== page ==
- Example: Rental Income
- Example: The Floating Lien
- The Sale Of Estate Assets
During a Chapter 11, the debtor does not have the right to use, sell, or lease estate assets without the Court’s permission. Right from the beginning of the case, the Court and the U.S. Trustee keep the debtor on a fairly short leash. This can be seen in the first day motions, which include requests for permission to use, sell, or lease assets. Despite the name, the first day motions don’t have to be granted on the first day of the bankruptcy case. However, they must be filed and granted pretty quickly.
One fairly typical first day motion is a cash collateral motion. What is cash collateral?
Let’s say that the debtor has occupied rental property. The mortgage holder on the rental property undoubtedly has an assignment of rents provision in the mortgage documents that says that the mortgage company has a claim against the rental income (unless there is no mortgage, which is somewhat unusual). Once the debtor files for Chapter 11 protection, that money can’t be used for anything. It belongs to the bank. It is called cash collateral. The debtor must get the Court’s permission for authority to use that money. This is done using a cash collateral motion.
Exception: If the creditor consents to the use of the cash collateral, the debtor doesn’t have to get the Court’s permission. However, it’s safest to get the Court’s permission anyway.
If the debtor is in the business of buying merchandise and then selling it, the vendor typically has a lien against the merchandise. Since there may be a steady stream of merchandise, the lien is against all unpaid merchandise. Such a lien is called a floating lien. In practical the vendor has a claim against the money that is being paid by the customers to purchase the merchandise. That income is another example of cash collateral.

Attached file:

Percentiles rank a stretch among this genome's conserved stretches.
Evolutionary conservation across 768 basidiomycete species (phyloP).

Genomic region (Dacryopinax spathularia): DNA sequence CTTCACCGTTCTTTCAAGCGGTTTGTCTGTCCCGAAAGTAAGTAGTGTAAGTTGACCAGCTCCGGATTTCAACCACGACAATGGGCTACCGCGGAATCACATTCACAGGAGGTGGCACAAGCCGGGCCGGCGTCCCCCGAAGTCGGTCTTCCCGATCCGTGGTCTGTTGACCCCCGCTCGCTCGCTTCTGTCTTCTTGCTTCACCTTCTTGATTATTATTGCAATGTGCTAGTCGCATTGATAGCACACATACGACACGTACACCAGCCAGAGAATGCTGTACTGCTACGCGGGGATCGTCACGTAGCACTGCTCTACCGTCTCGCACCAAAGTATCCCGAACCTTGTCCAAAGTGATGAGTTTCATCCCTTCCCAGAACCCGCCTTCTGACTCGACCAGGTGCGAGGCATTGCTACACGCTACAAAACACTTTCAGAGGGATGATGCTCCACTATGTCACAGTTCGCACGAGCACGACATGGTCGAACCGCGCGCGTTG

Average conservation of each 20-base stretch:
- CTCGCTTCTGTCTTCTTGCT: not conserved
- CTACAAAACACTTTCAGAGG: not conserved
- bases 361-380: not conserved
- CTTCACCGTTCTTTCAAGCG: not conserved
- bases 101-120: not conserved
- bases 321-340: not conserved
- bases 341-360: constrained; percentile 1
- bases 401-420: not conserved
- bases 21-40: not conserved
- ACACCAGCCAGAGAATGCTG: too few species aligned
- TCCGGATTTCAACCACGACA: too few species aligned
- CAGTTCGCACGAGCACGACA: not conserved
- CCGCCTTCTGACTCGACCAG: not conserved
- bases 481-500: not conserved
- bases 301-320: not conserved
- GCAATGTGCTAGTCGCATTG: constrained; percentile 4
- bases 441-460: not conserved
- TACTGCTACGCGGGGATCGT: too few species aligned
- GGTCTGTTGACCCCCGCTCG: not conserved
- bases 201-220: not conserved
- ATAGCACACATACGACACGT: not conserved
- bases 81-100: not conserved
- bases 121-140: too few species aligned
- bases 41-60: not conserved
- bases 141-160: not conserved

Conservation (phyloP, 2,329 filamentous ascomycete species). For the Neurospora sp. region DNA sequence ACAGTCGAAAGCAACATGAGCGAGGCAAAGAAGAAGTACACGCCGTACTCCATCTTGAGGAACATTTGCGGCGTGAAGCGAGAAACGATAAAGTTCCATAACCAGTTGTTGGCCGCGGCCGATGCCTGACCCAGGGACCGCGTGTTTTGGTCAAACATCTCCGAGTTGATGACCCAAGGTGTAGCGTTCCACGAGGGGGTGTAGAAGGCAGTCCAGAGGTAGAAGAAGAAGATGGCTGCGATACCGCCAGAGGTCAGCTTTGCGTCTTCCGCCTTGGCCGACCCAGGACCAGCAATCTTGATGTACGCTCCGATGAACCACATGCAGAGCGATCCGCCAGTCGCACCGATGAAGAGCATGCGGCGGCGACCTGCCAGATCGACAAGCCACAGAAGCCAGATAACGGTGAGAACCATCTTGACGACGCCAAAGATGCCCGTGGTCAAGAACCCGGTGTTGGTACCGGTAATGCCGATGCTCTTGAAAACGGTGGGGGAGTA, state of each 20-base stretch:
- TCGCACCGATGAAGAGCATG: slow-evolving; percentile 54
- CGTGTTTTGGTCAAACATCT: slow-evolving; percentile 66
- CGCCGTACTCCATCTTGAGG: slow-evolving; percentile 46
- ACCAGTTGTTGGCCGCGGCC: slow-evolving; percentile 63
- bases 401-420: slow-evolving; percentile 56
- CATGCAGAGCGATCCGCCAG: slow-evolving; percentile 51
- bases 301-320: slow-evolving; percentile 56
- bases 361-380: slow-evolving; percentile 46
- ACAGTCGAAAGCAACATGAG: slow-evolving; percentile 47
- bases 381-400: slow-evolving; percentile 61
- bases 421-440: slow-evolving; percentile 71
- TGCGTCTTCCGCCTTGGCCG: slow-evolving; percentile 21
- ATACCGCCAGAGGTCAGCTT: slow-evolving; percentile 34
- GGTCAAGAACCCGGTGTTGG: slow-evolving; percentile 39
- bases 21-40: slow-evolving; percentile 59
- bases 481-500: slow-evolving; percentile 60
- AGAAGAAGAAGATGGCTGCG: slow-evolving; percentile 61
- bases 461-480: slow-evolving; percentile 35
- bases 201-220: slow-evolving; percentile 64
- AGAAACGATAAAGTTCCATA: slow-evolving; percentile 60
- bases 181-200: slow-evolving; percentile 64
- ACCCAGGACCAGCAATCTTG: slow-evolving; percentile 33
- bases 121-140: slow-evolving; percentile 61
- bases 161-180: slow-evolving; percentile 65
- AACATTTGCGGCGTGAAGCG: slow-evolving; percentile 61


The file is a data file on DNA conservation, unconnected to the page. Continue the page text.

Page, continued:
If the debtor has employees, then prior to the bankruptcy filing the debtor undoubtedly paid the employees using the income from the sale of the merchandise. As with the rental income, the debtor must get permission from the Court to use the cash collateral to pay the employees. That too is done using a cash collateral motion.
The debtor cannot sell estate assets without the Court’s permission.
For example, if the debtor wants to sell a piece of real estate, the debtor must successfully prosecute a sale motion. If the Court grants the motion, then the sale has to take place in the Bankruptcy Court. This is done through an auction in front of the Bankruptcy Judge. As with any auction, the highest bidder gets the asset.
Why is this micromanaging taking place? The filing of the bankruptcy petition creates a bankruptcy estate, and everything that the debtor has goes into that estate. The bankruptcy estate must be managed for the benefit of creditors. This is ensured through judicial oversight.
In sum, a Chapter 11 debtor must obtain the Court’s permission before using, selling, or leasing estate assets.
For more information on Chapter 11 bankruptcy, or a Subchapter V Chapter 11 bankruptcy, call (562) 777-9159 for a free 20 minute phone strategy session today.